Interview of the older adult
For this work I decided to describe a woman at the age of 63. For convenience’s sake I’ll call her Martha. She has normal constitution and doesn’t have bad habits (like smoking) or serious problems with health. Martha has technical education and worked in the specialty after graduation. She changed several jobs after it. The woman is still working in an educational institution. Before it she worked as a tailor for about 10 years. Today Martha also sews, but it’s just a hobby now. She is married for more than 40 years and has two adult children. Martha had a menopause, but it didn’t cause serious physical or psychological changes. She leads an active lifestyle and participates in household actions. Family lives in the city, but has a plot, which people visit almost every week by car. So Martha often does garden work. She likes to read and can use a computer. Woman already mentioned some age changes and highlighted three of them: reduction in vision, problems with joints and varicose veins.
Martha has Presbyopia or age-related farsightedness. That means she sees long-distance object better than closer one. “Presbyopia is a vision condition in which the crystalline lens of the eye begins to harden and lose flexibility, making it difficult to focus on objects up close” (docshop.com, 2015). It often appears around the age of 40. Experts call Presbyopia a normal part of aging, but in Martha’s case there also were several factors that provoked changes. As a young woman she had really good sight. Martha believes that one of the reasons it became worse was conjunctivitis. She got it after a continuous paper work and contact with paper dust at the age of 40. Several years of sewing also played serious role. Martha spent many evening hours looking at the tinny seams, needles and inner parts of sewing machine. Continuous eyes strain caused the decreasing “of the lens’ ability to flatten and thicken, which it must do to focus on close objects” (docshop.com, 2015). Martha didn't go to ophthalmologist instantly after she noticed changes. She used mother’s glasses for some time. They had inappropriate interorbital distance and it only made situation worse.
Today Martha uses own glasses. She can read, write, knit, sew and do other such jobs. But Martha really depends up her glasses. Without them she won’t see even medium font on price label, sign and other. The woman also needs better lightning and can't strain eyes for a long time.
Problems with joints
Martha’s joints became weather-sensitive with aging. Cold and high humidity cause discomfort. There weren’t significant changes in here posture or walking pattern, but she already has periodic attacks of arthritis. Disorder developed after she chilled joints many years ago. Martha didn’t seek a serious medical advice, so I can’t say what type of arthritis she has. There aren't any problems for most of the time. However, if Martha works with cold water for too long, her finger joints and wrists can inflame and swell. During this period she feels pain, stiffness and can't work with small or heavy objects. Arthritis' attack makes it difficult to write, cook, wash dishes and participate in other jobs for her. Even when everything is good, Martha sometimes feels pain because of weather and can't wear rings or tight bracelets for a long time.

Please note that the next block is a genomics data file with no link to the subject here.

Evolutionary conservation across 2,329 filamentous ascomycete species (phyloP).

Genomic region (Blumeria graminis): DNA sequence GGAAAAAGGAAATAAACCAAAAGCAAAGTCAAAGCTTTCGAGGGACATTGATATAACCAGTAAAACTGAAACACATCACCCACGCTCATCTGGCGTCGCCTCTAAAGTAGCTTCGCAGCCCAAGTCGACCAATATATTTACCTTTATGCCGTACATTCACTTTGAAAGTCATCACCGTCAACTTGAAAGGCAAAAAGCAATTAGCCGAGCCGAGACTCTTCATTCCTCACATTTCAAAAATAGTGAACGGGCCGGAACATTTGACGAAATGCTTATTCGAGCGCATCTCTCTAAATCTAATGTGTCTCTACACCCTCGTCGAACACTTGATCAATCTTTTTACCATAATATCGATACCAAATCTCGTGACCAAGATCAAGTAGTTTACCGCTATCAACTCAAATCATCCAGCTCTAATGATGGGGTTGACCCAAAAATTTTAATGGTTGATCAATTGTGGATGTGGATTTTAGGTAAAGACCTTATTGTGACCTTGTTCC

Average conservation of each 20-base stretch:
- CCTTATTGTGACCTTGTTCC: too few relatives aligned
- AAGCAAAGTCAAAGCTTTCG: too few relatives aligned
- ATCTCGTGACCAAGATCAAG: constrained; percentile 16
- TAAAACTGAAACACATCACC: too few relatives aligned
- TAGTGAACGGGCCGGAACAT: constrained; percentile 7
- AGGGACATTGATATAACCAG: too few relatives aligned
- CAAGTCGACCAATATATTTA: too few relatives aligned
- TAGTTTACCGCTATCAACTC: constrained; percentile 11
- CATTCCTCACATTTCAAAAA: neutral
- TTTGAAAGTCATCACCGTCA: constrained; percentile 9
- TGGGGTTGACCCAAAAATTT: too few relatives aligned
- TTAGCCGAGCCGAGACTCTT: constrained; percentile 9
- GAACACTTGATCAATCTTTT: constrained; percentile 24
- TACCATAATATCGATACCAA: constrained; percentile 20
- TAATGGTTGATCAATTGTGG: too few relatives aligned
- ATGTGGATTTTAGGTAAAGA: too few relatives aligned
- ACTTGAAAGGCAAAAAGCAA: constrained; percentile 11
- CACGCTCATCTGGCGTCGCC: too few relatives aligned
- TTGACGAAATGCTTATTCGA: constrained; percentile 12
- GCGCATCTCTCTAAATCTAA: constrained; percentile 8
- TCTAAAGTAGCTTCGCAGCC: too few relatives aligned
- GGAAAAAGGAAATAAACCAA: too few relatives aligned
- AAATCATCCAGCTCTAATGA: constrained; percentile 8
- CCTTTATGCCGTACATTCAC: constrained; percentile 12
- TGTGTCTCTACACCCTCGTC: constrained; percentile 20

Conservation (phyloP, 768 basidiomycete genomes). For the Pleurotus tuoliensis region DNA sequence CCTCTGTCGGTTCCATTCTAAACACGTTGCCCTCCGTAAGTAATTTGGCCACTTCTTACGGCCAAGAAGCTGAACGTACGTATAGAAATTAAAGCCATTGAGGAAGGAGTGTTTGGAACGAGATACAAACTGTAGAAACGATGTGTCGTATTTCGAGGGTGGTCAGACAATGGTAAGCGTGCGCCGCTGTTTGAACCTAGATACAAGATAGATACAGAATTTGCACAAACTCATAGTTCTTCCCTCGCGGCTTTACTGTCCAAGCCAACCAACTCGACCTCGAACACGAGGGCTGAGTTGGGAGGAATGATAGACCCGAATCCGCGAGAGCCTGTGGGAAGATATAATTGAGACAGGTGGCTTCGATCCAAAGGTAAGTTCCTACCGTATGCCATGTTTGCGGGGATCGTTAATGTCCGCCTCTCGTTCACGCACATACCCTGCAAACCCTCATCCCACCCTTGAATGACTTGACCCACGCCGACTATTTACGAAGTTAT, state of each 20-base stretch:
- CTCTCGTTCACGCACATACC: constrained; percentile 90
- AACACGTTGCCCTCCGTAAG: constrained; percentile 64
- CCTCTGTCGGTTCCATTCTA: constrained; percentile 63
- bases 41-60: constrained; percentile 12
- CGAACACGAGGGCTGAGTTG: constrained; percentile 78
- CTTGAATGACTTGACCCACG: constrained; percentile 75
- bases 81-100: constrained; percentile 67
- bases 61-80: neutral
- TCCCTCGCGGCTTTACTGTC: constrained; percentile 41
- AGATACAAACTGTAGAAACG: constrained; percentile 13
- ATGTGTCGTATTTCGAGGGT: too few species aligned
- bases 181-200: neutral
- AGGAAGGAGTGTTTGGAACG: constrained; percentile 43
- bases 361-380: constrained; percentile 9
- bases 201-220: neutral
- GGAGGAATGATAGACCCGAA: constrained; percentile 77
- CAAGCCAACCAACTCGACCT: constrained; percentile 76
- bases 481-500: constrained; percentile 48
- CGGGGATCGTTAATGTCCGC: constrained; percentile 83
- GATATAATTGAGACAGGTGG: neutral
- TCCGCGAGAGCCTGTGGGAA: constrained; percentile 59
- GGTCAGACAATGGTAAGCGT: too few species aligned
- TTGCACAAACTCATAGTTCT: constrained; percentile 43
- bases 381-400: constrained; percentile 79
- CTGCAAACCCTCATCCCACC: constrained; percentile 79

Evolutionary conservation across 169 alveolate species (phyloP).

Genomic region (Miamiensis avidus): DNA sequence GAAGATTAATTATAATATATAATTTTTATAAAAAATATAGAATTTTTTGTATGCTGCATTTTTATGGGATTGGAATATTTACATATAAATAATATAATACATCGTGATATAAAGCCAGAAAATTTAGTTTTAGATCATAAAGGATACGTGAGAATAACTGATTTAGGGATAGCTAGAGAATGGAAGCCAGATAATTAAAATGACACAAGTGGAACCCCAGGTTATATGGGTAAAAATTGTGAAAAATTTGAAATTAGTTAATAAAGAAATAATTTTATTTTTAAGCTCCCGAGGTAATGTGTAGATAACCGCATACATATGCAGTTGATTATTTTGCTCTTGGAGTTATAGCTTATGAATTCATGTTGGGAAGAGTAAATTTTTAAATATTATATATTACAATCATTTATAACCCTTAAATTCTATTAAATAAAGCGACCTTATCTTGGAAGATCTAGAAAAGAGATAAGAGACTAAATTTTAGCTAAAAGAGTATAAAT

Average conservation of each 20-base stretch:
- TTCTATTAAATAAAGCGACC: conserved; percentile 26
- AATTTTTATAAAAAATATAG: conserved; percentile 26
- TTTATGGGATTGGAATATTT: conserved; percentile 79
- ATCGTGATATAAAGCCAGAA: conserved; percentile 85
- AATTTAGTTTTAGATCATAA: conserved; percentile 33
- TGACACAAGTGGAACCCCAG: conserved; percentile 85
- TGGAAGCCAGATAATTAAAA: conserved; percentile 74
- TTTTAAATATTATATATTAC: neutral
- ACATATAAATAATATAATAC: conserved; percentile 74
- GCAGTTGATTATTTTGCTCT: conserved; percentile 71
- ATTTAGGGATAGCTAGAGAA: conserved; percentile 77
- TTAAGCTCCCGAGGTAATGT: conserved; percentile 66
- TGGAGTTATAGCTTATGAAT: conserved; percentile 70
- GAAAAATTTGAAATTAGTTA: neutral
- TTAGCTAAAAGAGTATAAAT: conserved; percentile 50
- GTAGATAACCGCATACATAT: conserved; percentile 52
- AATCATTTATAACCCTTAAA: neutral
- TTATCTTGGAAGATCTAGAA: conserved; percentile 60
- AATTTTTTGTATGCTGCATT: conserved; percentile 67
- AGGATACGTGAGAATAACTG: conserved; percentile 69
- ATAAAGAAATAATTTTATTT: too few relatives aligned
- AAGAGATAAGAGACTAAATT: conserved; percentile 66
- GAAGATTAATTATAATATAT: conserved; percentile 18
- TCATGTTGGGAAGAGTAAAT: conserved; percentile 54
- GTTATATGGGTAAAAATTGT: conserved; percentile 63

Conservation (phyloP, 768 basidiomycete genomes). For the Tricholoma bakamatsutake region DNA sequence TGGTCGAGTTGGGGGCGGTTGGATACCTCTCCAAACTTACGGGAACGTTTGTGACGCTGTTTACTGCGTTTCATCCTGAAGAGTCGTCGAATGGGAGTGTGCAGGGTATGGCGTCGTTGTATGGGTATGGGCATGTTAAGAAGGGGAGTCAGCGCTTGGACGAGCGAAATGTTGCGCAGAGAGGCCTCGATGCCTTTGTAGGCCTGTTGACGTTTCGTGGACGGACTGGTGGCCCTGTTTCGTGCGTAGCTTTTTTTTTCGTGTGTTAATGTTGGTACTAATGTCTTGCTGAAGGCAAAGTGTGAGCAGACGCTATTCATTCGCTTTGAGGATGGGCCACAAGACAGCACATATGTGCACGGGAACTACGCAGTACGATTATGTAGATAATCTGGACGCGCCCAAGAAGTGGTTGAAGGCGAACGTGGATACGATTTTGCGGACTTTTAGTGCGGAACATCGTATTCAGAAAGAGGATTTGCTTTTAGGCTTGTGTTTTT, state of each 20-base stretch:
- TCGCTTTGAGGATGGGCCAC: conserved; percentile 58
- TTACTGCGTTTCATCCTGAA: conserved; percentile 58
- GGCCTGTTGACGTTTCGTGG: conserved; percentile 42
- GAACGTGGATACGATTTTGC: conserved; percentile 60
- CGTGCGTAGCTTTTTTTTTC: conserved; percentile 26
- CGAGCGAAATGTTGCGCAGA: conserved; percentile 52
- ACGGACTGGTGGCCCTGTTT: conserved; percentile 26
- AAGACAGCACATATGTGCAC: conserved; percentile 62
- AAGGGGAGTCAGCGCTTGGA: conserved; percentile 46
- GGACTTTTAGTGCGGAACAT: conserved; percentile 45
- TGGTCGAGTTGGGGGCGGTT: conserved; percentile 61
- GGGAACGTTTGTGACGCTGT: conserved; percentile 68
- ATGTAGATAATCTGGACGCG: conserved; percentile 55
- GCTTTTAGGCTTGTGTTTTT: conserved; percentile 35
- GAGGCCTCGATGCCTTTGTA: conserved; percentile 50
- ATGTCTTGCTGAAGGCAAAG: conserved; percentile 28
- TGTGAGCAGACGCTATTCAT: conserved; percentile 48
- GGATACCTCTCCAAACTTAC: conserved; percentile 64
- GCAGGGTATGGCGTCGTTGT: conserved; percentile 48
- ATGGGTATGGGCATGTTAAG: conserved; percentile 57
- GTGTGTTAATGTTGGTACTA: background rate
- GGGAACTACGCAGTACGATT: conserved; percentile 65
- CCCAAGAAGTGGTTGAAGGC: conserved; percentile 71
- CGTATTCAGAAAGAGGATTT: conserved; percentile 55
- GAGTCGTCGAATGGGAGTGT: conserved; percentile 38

Woman’s joints also wore out with aging. Sometimes she feels pain in knees and other parts of body. This can happen, because “cartilage, the smooth, rubbery connective tissue on the end of bones” (Holland, 2015) naturally deteriorated. Depending on soreness’s region it can be difficult for Martha to stand, sit, lean and other. When pain is too strong she doesn’t take part in most household actions. Woman’s joints’ also make her think more about what weight she wants to heave and how she’ll move it. In young age it was easy for Martha to bring bags from shop or market weighting about 30-35 pounds. She can do it now too, in case of need, but she’ll feel worse after it.
Martha believes this problem appeared because of her second pregnancy. During this period “the amount of blood increases to help support the developing baby Increased hormone levels during pregnancy also cause the muscular walls of the blood vessels to relax” (nhs.uk, n. d.). Martha also thinks the varicosity was inherited. Her parents didn't have it, but she believes some other here relatives had.
The woman didn’t feel any pain and noticed varicosity too late to prevent significant changes. Small one-way valves in her veins weakened and blood got opportunity to move in both directions. Liquid collected, forming enlarged and swollen areas. Most of them appeared on her calves. Basically, varicosity causes only aesthetic problems. Martha can’t wear some dresses and can feel uncomfortable on the beach. However, she doesn’t want to go under the knife and uses only pharmaceutical treatment. If Martha doesn’t take medication for too long, her legs start to pain and it can be hard for her to stand. The woman also fears that varicosity can cause thrombophlebitis. Varicose veins and age after 60 are risk factors for this disorder. There are other causes in this list, like family history, stroke’s consequences, using of some medications or longstanding immobility. But they don’t apply to Martha, who also takes drugs to prevent disorder's development.
Holland, K. (2015). Understanding Cartilage, Joints, and the Aging Process. Retrieved from http://www.healthline.com/health/osteoarthritis/understanding-aging-and-joints
“Presbyopia”. (2015). Retrieved from http://www.docshop.com/education/vision/refractive-errors/presbyopia
“Varicose veins - Causes” (n. d.). Retrieved from http://www.nhs.uk/Conditions/Varicose-veins/Pages/Causes.aspx